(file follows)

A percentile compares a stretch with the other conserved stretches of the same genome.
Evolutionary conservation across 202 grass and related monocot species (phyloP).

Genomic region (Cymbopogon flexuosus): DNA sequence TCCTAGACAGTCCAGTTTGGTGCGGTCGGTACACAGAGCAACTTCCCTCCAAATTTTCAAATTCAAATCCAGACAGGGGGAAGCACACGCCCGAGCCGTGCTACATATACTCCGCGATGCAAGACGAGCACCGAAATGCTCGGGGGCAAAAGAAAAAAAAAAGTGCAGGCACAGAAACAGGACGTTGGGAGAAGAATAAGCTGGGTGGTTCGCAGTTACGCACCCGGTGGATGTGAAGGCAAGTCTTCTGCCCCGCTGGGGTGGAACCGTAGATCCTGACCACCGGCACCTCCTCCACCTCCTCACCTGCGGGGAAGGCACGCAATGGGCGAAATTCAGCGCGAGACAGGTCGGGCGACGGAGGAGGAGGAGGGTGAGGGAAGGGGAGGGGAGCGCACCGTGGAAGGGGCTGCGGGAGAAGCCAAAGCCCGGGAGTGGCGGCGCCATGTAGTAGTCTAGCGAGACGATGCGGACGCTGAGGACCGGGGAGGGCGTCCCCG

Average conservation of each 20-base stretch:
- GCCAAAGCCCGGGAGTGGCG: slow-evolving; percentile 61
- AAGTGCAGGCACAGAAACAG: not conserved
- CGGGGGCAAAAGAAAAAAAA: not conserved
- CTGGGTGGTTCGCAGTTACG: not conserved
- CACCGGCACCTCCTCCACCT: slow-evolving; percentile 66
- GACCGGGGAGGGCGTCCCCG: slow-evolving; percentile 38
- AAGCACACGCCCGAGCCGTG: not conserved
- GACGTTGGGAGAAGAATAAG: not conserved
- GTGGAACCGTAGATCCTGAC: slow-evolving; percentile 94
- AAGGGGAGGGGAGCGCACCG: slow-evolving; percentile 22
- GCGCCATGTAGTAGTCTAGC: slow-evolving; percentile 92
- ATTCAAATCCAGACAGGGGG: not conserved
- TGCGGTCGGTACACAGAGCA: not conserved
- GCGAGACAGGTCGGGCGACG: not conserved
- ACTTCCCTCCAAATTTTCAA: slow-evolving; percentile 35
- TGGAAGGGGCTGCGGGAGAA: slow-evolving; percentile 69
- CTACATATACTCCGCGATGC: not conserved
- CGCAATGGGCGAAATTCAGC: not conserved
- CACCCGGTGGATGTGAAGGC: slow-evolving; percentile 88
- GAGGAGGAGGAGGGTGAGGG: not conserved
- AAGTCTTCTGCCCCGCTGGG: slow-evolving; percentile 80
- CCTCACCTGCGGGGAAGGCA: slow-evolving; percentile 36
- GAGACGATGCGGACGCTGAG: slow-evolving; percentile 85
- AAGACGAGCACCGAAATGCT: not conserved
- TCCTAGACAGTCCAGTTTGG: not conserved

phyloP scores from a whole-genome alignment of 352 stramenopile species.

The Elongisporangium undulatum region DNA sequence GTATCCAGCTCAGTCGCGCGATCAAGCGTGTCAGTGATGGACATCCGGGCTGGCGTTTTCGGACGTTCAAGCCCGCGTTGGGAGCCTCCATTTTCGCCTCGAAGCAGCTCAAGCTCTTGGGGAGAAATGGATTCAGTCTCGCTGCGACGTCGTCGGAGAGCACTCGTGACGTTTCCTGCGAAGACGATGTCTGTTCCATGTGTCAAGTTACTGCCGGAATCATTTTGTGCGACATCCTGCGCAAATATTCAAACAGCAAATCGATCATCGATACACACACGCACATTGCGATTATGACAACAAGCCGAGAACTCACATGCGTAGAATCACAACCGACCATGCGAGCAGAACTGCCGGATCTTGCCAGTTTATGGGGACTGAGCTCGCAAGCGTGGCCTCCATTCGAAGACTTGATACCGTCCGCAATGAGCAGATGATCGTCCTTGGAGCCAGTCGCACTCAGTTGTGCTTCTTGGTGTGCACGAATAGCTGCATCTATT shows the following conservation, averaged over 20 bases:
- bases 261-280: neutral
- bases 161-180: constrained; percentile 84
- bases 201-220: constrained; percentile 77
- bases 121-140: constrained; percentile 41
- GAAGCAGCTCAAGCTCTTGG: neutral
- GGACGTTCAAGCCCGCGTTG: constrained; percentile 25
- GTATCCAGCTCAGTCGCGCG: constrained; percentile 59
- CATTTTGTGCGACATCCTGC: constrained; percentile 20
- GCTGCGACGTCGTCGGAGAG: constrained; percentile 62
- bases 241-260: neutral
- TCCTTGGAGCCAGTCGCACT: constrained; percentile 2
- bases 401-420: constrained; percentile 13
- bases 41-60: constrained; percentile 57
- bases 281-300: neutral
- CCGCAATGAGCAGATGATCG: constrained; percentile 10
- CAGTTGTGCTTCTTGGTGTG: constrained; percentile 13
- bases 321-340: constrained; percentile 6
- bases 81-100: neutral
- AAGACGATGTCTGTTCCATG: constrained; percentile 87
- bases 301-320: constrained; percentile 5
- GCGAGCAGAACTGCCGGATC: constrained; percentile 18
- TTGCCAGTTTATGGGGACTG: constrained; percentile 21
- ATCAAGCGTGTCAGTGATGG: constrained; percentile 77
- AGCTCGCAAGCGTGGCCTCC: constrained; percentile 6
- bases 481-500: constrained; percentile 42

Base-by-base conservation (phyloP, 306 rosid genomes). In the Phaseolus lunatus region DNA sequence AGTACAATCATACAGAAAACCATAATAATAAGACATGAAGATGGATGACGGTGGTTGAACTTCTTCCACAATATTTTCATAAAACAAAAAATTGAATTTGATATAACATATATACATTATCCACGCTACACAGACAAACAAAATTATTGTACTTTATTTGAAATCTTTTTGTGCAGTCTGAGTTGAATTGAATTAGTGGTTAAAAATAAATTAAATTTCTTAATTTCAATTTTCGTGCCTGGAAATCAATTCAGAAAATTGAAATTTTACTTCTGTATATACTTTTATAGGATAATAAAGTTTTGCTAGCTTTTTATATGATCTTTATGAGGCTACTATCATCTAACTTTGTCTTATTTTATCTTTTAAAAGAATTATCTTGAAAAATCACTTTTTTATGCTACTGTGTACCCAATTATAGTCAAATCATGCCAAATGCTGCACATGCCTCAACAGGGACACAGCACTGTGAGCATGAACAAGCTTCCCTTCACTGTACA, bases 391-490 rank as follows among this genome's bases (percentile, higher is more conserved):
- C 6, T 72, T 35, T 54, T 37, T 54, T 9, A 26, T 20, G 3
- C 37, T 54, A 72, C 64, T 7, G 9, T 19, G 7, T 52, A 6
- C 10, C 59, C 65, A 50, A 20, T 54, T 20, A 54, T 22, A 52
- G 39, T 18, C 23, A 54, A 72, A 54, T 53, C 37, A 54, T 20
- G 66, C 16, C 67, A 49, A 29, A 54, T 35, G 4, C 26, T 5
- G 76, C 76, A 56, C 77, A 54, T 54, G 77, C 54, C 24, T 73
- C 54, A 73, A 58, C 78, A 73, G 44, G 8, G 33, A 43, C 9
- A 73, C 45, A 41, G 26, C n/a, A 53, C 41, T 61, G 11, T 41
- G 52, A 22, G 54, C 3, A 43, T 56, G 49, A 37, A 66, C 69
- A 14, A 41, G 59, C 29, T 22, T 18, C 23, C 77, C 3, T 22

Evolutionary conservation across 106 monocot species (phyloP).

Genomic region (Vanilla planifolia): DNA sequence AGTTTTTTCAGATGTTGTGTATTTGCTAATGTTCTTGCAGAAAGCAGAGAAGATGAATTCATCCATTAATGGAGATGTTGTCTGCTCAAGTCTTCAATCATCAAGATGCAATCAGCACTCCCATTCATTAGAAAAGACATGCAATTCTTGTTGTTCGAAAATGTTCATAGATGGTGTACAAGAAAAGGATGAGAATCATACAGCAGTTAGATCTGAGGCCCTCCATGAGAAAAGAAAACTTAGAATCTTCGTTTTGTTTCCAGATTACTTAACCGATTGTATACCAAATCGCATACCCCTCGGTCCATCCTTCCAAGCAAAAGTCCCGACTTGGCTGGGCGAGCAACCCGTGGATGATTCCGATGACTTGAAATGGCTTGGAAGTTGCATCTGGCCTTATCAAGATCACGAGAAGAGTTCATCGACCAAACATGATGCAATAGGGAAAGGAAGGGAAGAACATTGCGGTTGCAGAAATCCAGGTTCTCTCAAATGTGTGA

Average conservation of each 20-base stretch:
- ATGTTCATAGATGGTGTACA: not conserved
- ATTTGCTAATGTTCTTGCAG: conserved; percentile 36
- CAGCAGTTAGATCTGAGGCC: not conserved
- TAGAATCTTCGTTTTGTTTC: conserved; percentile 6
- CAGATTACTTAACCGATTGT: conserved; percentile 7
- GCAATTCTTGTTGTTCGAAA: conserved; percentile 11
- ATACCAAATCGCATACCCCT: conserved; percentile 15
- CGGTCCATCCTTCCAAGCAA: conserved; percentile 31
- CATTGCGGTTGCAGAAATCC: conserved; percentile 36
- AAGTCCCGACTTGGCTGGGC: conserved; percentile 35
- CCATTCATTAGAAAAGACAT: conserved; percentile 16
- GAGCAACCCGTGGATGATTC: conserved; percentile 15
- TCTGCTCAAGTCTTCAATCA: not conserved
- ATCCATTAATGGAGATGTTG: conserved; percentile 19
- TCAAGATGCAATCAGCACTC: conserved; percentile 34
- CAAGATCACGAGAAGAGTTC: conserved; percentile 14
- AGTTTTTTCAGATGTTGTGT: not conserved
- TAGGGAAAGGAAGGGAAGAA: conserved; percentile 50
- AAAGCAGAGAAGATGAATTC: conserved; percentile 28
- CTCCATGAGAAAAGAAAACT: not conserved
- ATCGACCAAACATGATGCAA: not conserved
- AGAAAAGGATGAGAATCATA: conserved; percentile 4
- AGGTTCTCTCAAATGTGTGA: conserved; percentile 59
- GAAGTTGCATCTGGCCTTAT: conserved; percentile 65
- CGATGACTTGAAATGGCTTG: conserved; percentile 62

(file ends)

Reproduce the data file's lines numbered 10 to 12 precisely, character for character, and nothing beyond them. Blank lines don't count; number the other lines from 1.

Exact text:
- GACCGGGGAGGGCGTCCCCG: slow-evolving; percentile 38
- AAGCACACGCCCGAGCCGTG: not conserved
- GACGTTGGGAGAAGAATAAG: not conserved